may vote their additional 10% equity during elections of Saniwares' board of directors.
The rule is that whether the parties to a particular contract have thereby established among
themselves a joint venture or some other relation depends upon their actual intention which
is determined in accordance with the rules governing the interpretation and construction of
contracts. (Terminal Shares, Inc. v. Chicago, B. and Q.R. Co. (DC MO) 65 F Supp 678;
Universal Sales Corp. v. California Press Mfg. Co. 20 Cal. 2nd 751, 128 P 2nd 668)
The ASI Group and petitioner Salazar (G.R. Nos. 75975-76) contend that the actual intention
of the parties should be viewed strictly on the "Agreement" dated August 15,1962 wherein it
is clearly stated that the parties' intention was to form a corporation and not a joint
venture.
They specifically mention number 16 under Miscellaneous Provisions which states:
xxx

xxx

xxx

c)
nothing herein contained shall be construed to constitute any of the parties
hereto partners or joint venturers in respect of any transaction hereunder. (At P. 66,
Rollo-GR No. 75875)
They object to the admission of other evidence which tends to show that the parties'
agreement was to establish a joint venture presented by the Lagdameo and Young Group on the
ground that it contravenes the parol evidence rule under section 7, Rule 130 of the Revised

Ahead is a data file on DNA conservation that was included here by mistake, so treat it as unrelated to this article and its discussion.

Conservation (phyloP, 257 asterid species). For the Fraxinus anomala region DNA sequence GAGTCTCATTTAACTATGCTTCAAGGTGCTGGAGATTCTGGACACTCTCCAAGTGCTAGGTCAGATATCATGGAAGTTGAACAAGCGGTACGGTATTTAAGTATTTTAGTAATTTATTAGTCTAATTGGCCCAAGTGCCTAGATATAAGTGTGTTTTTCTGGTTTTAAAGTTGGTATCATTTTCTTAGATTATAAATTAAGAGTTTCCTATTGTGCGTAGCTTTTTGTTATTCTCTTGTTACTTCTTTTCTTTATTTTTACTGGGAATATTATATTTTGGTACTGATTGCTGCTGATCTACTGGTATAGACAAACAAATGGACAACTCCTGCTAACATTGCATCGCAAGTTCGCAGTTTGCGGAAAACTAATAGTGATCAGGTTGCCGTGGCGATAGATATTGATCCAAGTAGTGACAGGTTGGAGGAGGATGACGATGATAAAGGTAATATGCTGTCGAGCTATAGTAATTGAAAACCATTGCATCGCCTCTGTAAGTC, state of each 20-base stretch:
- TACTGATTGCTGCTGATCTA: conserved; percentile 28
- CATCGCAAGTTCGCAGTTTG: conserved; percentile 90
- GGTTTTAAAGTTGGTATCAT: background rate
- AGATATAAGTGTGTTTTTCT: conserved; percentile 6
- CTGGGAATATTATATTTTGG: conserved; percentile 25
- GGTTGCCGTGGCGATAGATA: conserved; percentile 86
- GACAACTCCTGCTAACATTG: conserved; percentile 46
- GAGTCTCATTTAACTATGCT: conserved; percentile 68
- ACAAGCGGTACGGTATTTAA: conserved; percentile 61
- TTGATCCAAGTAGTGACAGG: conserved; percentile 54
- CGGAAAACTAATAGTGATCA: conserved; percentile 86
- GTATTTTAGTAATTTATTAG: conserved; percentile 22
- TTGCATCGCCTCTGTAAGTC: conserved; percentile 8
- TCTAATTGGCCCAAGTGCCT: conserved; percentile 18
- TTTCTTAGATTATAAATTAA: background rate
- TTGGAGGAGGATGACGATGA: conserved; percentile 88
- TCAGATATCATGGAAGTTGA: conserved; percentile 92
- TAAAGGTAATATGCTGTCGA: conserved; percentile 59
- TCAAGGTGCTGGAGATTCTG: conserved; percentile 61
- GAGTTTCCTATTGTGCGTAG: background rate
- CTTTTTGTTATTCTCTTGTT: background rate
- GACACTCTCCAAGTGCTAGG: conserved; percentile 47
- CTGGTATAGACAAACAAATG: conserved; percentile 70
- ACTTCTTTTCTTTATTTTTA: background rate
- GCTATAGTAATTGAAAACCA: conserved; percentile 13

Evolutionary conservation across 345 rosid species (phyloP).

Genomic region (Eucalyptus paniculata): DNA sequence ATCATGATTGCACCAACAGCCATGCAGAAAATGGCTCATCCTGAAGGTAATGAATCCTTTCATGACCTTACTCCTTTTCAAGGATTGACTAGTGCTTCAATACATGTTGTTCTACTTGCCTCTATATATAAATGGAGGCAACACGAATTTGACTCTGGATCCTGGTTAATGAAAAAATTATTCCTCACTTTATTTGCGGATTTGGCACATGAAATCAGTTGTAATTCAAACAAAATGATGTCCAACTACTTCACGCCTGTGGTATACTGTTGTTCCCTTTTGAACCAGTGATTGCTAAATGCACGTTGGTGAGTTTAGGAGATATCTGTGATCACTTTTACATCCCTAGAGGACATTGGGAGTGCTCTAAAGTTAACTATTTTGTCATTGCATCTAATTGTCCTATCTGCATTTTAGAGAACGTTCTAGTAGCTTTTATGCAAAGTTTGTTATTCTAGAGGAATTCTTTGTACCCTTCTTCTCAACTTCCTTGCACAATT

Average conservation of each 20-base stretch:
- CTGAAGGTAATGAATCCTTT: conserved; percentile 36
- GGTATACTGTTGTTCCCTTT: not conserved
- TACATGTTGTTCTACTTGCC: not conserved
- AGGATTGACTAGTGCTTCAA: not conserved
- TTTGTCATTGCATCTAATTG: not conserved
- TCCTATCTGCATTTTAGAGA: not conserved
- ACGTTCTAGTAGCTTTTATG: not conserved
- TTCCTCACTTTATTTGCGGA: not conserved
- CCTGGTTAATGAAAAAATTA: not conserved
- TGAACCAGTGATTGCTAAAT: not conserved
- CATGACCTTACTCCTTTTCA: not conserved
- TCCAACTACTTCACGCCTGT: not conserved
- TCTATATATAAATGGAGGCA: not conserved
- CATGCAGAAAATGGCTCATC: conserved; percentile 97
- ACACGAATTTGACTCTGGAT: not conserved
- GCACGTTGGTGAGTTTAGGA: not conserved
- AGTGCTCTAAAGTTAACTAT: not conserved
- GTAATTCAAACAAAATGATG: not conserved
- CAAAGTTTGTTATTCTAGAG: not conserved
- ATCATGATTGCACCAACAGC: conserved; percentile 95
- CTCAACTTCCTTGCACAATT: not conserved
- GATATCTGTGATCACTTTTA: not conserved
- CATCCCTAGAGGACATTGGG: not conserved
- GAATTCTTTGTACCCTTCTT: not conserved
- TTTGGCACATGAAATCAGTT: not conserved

Rules of Court. According to them, the Lagdameo and Young Group never pleaded in their
pleading that the "Agreement" failed to express the true intent of the parties.
The parol evidence Rule under Rule 130 provides:
Evidence of written agreements-When the terms of an agreement have been reduced to writing,
it is to be considered as containing all such terms, and therefore, there can be, between
the parties and their successors in interest, no evidence of the terms of the agreement
other than the contents of the writing, except in the following cases:
(a)
Where a mistake or imperfection of the writing, or its failure to express the
true intent and agreement of the parties or the validity of the agreement is put in issue by
the pleadings.
(b)

When there is an intrinsic ambiguity in the writing.

Contrary to ASI Group's stand, the Lagdameo and Young Group pleaded in their Reply and
Answer to Counterclaim in SEC Case No. 2417 that the Agreement failed to express the true
intent of the parties, to wit:

xxx

xxx

xxx

4.
While certain provisions of the Agreement would make it appear that the parties
thereto disclaim being partners or joint venturers such disclaimer is directed at third
parties and is not inconsistent with, and does not preclude, the existence of two distinct
groups of stockholders in Saniwares one of which (the Philippine Investors) shall constitute
the majority, and the other ASI shall constitute the minority stockholder. In any event, the
evident intention of the Philippine Investors and ASI in entering into the Agreement is to
enter into ajoint venture enterprise, and if some words in the Agreement appear to be
contrary to the evident intention of the parties, the latter shall prevail over the former
(Art. 1370, New Civil Code). The various stipulations of a contract shall be interpreted